S Korea cracks down on illegal immigrant workers

VietNamNet Bridge – No more Vietnamese workers would be sent to South Korea this year, according to the Overseas Worker Centre under the Ministry of Labour, Invalids and Social Affairs.

Photo: Internet

Phan Van Minh, director of the centre, said that South Korea has stopped recruiting new Vietnamese workers.

"From now until the end of this year, only loyal workers who have worked for at least four years and ten months at a South Korean enterprise without quitting or switching jobs, and those who have finished their labour contracts and returned to Viet Nam, will be eligible to return to the country," Minh said.

Since last December, the centre has received more than 13,900 CVs from Vietnamese workers, and about 2,800 have been selected by South Korean employers.

The rest must wait until next year, he said, adding that South Korea had announced that Viet Nam would be one of 15 countries with a recruitment quota of 62,000 next year.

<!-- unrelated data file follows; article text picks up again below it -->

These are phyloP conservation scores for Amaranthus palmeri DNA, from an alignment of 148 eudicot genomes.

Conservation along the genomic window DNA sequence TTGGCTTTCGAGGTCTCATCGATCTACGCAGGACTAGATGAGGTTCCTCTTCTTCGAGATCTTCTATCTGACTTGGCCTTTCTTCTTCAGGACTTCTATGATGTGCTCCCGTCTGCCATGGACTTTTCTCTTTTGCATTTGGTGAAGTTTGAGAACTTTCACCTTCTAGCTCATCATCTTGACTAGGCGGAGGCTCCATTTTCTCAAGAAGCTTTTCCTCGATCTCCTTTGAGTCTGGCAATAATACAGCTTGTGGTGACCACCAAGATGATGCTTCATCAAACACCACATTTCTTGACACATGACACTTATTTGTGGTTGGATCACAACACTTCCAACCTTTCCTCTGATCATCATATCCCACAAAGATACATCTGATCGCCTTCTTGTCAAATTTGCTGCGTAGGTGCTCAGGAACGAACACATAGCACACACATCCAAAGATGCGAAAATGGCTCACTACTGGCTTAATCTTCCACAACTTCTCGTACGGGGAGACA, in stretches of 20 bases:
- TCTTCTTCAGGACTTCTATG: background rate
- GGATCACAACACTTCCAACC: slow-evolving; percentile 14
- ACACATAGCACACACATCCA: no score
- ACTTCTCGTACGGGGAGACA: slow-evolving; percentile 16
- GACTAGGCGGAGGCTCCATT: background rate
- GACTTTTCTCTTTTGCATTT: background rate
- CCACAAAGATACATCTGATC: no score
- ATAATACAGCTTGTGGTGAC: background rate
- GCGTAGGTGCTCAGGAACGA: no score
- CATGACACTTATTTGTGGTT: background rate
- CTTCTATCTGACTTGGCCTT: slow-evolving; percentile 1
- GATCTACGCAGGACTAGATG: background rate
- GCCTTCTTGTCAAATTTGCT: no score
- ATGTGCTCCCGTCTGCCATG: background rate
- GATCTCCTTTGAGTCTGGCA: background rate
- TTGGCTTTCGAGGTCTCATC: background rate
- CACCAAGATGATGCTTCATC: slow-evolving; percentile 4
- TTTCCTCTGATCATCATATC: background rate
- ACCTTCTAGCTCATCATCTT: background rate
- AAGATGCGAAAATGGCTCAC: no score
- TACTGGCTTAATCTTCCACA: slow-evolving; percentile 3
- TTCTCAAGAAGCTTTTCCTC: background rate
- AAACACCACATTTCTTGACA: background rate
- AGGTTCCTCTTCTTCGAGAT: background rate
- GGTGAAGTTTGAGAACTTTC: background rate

More than 560 workers meet the criteria to return to South Korea, of which 430 have registered to go and 210 have been granted visas.

Minh said that the regulation took effect this July and aimed to tackle the inflow of illegal immigrant workers to the country.

Figures from the ministry last month showed that about 75,000 Vietnamese workers were working in South Korea, 15,000 of whom illegally cancelled their labour contracts to work for other employers.

Of the 63,000 workers who were sent there under an agreement between the ministry and South Korea's Ministry of Employment and Labour, up to 10,000 stayed on illegally when their contracts expired.

Minh said that whether South Korea resumed recruitment depended on measures to curb illegal immigrant workers.

The ministry, together with local authorities and the department of labour, invalids and social affairs, is working with the families of illegal immigrant workers to encourage them to return to Viet Nam.

The ministry will stop recruiting people from localities where high numbers of illegal immigrant workers lived.

The majority of Vietnamese workers in South Korea work in production and manufacturing (over 78 per cent), followed by more than 9 per cent who work in construction and another 10.5 per cent in agriculture. The rest work in fisheries (1.7 per cent) and the service sector (0.2 per cent).

Vietnamese workers in South Korea are reported to send back over US$600 million in remittances to their families each year